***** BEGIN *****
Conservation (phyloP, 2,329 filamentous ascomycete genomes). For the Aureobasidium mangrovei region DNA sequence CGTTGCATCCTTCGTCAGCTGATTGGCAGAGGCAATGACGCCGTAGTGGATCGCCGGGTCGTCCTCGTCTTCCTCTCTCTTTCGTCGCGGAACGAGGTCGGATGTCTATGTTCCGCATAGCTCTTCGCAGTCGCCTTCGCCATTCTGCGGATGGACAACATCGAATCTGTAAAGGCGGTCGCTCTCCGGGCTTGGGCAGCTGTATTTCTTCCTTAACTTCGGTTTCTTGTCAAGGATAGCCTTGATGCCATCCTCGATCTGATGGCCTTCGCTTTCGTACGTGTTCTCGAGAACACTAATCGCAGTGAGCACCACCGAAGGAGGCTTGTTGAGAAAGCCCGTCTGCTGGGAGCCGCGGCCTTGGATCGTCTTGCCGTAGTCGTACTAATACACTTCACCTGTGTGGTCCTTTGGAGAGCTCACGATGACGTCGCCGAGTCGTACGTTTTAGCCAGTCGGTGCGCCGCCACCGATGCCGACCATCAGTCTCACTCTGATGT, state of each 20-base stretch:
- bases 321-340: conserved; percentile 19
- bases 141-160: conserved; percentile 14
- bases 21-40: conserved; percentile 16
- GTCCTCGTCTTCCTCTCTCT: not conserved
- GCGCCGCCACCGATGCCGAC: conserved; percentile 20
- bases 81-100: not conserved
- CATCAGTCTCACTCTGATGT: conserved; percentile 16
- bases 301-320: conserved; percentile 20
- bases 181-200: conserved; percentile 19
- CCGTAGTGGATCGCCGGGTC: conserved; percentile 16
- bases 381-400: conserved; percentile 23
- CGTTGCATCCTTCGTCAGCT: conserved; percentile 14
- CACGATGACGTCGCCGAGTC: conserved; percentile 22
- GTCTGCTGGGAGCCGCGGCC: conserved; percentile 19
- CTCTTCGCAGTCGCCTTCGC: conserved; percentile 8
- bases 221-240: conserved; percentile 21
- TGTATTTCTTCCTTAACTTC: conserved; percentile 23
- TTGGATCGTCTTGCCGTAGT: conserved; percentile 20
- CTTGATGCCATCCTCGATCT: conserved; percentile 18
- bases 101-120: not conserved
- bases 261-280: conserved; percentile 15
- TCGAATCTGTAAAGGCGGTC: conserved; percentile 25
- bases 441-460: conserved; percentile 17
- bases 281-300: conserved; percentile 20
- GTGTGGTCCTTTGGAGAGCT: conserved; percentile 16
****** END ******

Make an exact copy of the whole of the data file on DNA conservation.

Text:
Conservation (phyloP, 2,329 filamentous ascomycete genomes). For the Aureobasidium mangrovei region DNA sequence CGTTGCATCCTTCGTCAGCTGATTGGCAGAGGCAATGACGCCGTAGTGGATCGCCGGGTCGTCCTCGTCTTCCTCTCTCTTTCGTCGCGGAACGAGGTCGGATGTCTATGTTCCGCATAGCTCTTCGCAGTCGCCTTCGCCATTCTGCGGATGGACAACATCGAATCTGTAAAGGCGGTCGCTCTCCGGGCTTGGGCAGCTGTATTTCTTCCTTAACTTCGGTTTCTTGTCAAGGATAGCCTTGATGCCATCCTCGATCTGATGGCCTTCGCTTTCGTACGTGTTCTCGAGAACACTAATCGCAGTGAGCACCACCGAAGGAGGCTTGTTGAGAAAGCCCGTCTGCTGGGAGCCGCGGCCTTGGATCGTCTTGCCGTAGTCGTACTAATACACTTCACCTGTGTGGTCCTTTGGAGAGCTCACGATGACGTCGCCGAGTCGTACGTTTTAGCCAGTCGGTGCGCCGCCACCGATGCCGACCATCAGTCTCACTCTGATGT, state of each 20-base stretch:
- bases 321-340: conserved; percentile 19
- bases 141-160: conserved; percentile 14
- bases 21-40: conserved; percentile 16
- GTCCTCGTCTTCCTCTCTCT: not conserved
- GCGCCGCCACCGATGCCGAC: conserved; percentile 20
- bases 81-100: not conserved
- CATCAGTCTCACTCTGATGT: conserved; percentile 16
- bases 301-320: conserved; percentile 20
- bases 181-200: conserved; percentile 19
- CCGTAGTGGATCGCCGGGTC: conserved; percentile 16
- bases 381-400: conserved; percentile 23
- CGTTGCATCCTTCGTCAGCT: conserved; percentile 14
- CACGATGACGTCGCCGAGTC: conserved; percentile 22
- GTCTGCTGGGAGCCGCGGCC: conserved; percentile 19
- CTCTTCGCAGTCGCCTTCGC: conserved; percentile 8
- bases 221-240: conserved; percentile 21
- TGTATTTCTTCCTTAACTTC: conserved; percentile 23
- TTGGATCGTCTTGCCGTAGT: conserved; percentile 20
- CTTGATGCCATCCTCGATCT: conserved; percentile 18
- bases 101-120: not conserved
- bases 261-280: conserved; percentile 15
- TCGAATCTGTAAAGGCGGTC: conserved; percentile 25
- bases 441-460: conserved; percentile 17
- bases 281-300: conserved; percentile 20
- GTGTGGTCCTTTGGAGAGCT: conserved; percentile 16